Marine Science

Marine Science

Senior Theses 2007

Elise Coffey (2007). Consequences of RNA Interference of the muscle gene Titin in the development and muscle function of Caenorhabditis elegans
Faculty Advisor: Denise Flaherty

ABSTRACT

Caenorhabditis elegans is often used as a model organism for studies of muscle function. Titin, the enormous striated muscle protein in C. elegans was examined in this study through the process of RNA interference (RNAi). Both feeding and microinjection strategies were employed for this study. Double-stranded RNA targeting a unique coiled­-coil motif region of titin (ttn-cc) was used to determine if this region of titin was functionally or structurally important to the developing, or adult, muscle sarcomeres. It was hypothesized that this coiled-coil region may be important in titin-proteinbinding interactions, or that it may be another functional spring portion of the titin molecule. To ascertain the consequences of titin RNA interference, affected and unaffected progeny were evaluated with motility assays and polarized light microscopy.

N2 (wild type) and the two titin mutant strains ttn-l (gk135) and ttn-l(okl018) were examined for effects. The most substantial effect on the muscle myofilament lattice was seen in ttn-l(okl018) with a "patchy" polarized light phenotype showing a broadening of the myosin muscle A-band thick filaments and disorganization of the actin filament containing thin I-band filaments. These data suggest that when several titin isoforms are compromised the structure of the muscle sarcomere is adversely affected. Beyond a polarized light phenotype, all RNAi affected animals (wild type or titin mutant) had slower motility by the liquid beat assay that was statistically significant (student two­- tailed t-test). As new data in the field of titin molecular biology examine titin's many structural protein motifs, this study is the first to demonstrate a functional consequence of RNA interference of the titin gene.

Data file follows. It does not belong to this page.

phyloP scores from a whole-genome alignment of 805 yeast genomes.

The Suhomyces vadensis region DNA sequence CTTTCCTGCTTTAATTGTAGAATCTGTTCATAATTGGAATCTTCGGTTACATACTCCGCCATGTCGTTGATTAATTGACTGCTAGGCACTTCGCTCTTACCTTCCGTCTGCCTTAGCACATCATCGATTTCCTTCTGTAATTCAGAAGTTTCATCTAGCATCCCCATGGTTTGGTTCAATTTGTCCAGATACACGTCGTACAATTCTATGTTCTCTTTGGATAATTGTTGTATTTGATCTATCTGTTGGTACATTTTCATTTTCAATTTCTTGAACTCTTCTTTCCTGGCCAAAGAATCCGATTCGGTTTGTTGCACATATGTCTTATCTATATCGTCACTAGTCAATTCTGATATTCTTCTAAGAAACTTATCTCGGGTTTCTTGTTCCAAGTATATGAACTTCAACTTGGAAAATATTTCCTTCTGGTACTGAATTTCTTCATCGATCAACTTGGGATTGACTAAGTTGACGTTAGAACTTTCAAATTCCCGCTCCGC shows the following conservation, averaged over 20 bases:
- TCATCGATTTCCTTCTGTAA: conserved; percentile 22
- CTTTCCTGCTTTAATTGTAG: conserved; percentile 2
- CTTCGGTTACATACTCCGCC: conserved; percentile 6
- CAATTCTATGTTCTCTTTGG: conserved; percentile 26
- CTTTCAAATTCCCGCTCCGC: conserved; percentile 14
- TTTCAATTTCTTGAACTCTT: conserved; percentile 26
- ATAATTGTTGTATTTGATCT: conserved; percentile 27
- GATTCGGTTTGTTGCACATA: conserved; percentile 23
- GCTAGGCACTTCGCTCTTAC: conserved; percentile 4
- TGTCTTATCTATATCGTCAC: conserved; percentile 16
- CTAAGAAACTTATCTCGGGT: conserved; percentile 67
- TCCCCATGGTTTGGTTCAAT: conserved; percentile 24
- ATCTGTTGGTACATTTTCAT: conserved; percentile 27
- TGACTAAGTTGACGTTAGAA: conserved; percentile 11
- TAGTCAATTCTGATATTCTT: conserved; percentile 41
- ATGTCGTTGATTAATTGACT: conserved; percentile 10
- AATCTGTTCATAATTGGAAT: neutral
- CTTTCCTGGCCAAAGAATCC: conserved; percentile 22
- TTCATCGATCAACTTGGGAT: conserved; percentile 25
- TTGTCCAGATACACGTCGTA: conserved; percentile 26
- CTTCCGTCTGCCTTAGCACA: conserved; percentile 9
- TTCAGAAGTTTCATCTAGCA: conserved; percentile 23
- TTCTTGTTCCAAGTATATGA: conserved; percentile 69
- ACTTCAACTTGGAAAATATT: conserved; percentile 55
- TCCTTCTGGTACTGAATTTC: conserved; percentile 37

Student Research

Given the close proximity to the Gulf of Mexico and subtropical climate, the Tampa Bay region has a high concentration of marine research and academic institutions. Because of many local connections in the Tampa Bay area, a large number of opportunities are available to our students through government and private marine agencies and laboratories, public aquaria, marine conservation institutions, environmental consulting firms, and commercial aquaculture firms.

$1Mil Renovation Project

GMSL patio

The National Science Foundation awarded Eckerd College $870,720 to renovate research spaces within the Galbraith Marine Science Laboratory during the summer of 2011. Eckerd contributions to the project bring the total renovation budget to over $1 million. Learn more.